The Green Machine, also known as the Living Machine, is a constructed wetland located in Makiki Valley, Oʻahu, that processes wastewater for both the Hawai‘i Nature Center (HNC) and the Department of Land and Natural Resources (DLNR), Division of Forestry and Wildlife (DOFAW) Baseyard. With predictions of decreased precipitation in the Hawaiian Islands as a result of global warming, combined with an increasing island population, the Green Machine highlights wise reuse of freshwater. Consisting of a metal tank divided into 7 sets of treatment cells (14 cells total), the Green Machine contains an array of microbes, plants (including native kohekohe and makaloa), and small aquatic animals that recycle nutrients and naturally treat wastewater, thereby mimicking the process of a natural wetland. The treated effluent is then used to irrigate a native plant garden of loulu, koa, ‘ōhi‘a lehua and others.
HNC has been using the Green Machine to teach environmental science concepts for over 10 years, most recently incorporating the cutting-edge scientific field of biomimicry into curricula to showcase nature-inspired sustainable design as a solution to current environmental problems.
This poster presents preliminary data on the amount of effluent from the Green Machine as well as data collected with a water quality probe (YSI ProDSS) for quantitative and comparative analyses between treatment cells of the Green Machine. The Green Machine serves as an invaluable teaching tool at the intersection of science, culture, and sustainability that can inspire innovative approaches to island stewardship in future generations.
Quantitative Data collection
The Green Machine has been widely utilized by HNC in qualitative scientific analyses and cultural lessons, but the quantitative potential has not been fully explored. The purpose of this section is to share recently gathered quantitative data on the Green Machine and consider how it might be incorporated into environmental education programs at HNC in the future.
Flow Meter Data
Green Machine Usage and Capacity: Monitoring Effluent Flow
The Green Machine is capable of handling up to 3000-6000 gallons of wastewater per day (Roth 2015). While it is clear that its combined usage by HNC and the DOFAW Baseyard has never approached these levels, the actual volume of treated wastewater has always been unknown. In March 2017, a flow meter was installed on the Green Machine effluent pipe to quantify the amount of treated wastewater that flows to the irrigation field.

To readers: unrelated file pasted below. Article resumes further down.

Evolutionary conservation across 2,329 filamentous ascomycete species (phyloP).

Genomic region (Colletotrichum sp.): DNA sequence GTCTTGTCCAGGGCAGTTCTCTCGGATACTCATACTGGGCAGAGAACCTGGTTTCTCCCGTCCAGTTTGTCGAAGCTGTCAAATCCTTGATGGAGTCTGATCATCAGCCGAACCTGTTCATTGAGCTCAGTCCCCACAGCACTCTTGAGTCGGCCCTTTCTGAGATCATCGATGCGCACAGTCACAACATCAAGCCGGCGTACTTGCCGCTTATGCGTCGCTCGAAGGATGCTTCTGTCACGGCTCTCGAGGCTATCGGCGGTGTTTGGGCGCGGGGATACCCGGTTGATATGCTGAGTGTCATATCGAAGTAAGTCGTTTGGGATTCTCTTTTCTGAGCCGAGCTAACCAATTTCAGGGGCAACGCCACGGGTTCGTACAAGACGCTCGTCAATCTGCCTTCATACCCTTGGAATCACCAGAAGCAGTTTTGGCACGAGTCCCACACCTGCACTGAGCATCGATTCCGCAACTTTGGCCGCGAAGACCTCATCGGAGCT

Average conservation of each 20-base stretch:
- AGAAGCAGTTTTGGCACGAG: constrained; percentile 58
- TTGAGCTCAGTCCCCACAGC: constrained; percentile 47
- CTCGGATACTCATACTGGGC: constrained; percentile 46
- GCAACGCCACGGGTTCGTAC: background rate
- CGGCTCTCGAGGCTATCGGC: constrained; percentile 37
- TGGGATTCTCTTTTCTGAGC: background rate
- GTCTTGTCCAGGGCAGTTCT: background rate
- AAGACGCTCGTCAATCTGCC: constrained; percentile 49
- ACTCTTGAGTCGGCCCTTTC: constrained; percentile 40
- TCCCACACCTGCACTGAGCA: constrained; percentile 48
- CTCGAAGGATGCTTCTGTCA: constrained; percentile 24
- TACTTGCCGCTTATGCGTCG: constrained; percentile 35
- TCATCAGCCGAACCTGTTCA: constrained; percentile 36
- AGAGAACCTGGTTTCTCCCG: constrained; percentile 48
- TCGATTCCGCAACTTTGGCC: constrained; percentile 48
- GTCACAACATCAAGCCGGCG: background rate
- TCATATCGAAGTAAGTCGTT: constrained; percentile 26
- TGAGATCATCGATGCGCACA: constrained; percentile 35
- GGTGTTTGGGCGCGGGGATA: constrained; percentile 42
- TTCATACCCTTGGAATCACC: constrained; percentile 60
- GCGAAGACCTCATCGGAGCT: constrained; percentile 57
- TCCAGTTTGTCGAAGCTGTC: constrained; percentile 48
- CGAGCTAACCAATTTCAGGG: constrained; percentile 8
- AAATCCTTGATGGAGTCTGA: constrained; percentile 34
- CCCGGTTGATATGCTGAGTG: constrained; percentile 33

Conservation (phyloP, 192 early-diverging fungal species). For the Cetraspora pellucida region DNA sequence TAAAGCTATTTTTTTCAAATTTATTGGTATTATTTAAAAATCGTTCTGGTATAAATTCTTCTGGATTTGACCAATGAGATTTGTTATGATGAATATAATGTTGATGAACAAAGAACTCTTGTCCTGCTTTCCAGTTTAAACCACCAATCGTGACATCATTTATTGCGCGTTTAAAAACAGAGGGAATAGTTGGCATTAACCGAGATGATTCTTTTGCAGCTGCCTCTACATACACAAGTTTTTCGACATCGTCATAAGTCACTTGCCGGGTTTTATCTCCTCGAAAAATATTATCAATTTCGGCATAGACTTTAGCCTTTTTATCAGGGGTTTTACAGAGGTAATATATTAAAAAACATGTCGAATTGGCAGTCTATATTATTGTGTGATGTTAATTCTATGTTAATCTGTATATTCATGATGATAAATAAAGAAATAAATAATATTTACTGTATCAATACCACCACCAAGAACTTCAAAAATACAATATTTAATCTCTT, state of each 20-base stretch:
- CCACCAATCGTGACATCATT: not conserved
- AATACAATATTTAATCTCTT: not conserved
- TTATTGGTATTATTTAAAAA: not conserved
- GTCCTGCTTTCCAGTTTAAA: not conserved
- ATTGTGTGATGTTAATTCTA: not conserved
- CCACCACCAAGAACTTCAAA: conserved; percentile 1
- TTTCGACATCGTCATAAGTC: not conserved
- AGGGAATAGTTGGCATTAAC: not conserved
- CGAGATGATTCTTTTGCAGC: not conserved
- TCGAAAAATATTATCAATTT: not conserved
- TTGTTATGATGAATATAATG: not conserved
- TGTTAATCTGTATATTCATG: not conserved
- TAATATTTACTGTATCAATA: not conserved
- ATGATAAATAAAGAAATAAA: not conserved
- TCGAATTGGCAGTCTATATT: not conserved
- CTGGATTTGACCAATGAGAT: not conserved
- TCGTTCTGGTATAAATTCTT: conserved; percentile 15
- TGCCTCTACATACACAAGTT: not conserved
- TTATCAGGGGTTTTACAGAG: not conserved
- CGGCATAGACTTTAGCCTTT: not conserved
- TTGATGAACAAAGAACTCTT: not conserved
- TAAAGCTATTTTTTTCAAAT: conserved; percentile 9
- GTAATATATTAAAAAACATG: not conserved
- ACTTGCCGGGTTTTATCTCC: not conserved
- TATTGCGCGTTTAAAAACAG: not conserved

The amount of effluent from the Green Machine depends on the amount of water being inputted into the system. There are three sources of water that contribute to the total volume of water in the Green Machine system: 1) water usage at HNC; 2) rainfall that enters into the open-aired treatment cells; and 3) water usage at DOFAW.
1) Water input from HNC. Wastewater created by HNC comes from a kitchen sink, an outdoor sink, and two bathrooms. The boys bathroom has one sink, one low-flow urinal (1 gallon per flush), and one low-flow toilet (1.6 gpf). The girls bathroom has one sink, and two low-flow toilets (1.6 gpf). Observations suggest that larger volumes of effluent aligns with larger groups onsite. More people using the bathrooms means more water moving through the Green Machine.
2) Water input from rainfall. Rain adds freshwater to the Green Machine system equally across treatment cells, but rainwater accumulates in cell B7 because there is no outlet. Observation suggest greater rainfall results in more effluent. Rainfall causes the cells to fill and moves water through the entire system more quickly. In turn, cell A7, the irrigation tank, fills more quickly, in addition to water added directly from the rain. 3) Water input from DLNR. The number of on site personnel and water usage at the DOFAW Baseyard was not determined; thus is it unknown how much wastewater DLNR contributes to the Green Machine system. The amount of water would likely fluctuate depending on the number of staff onsite on any given day. Because the Baseyard has a relatively small number of staff onsite during the day, the contribution of water from DLNR is likely, on average, the lowest of the three.
Effluent Data Collection
From a sample period of six months (January – June 2018), 38 flow meter readings were recorded and used to calculate the average number of gallons per day (daily flow rates) of treated wastewater for the total sample period and between each reading. The shortest interval between readings was 2 days and the longest 12 days.
Data was examined for any correlations between high flow rates and a busy teaching schedule at HNC or rainfall. Changes in usage by DLNR was not factored in but was assumed to be relatively constant with minimal change in number of individuals at the Baseyard.
Results: Average daily flow rates (gallons/day) of effluent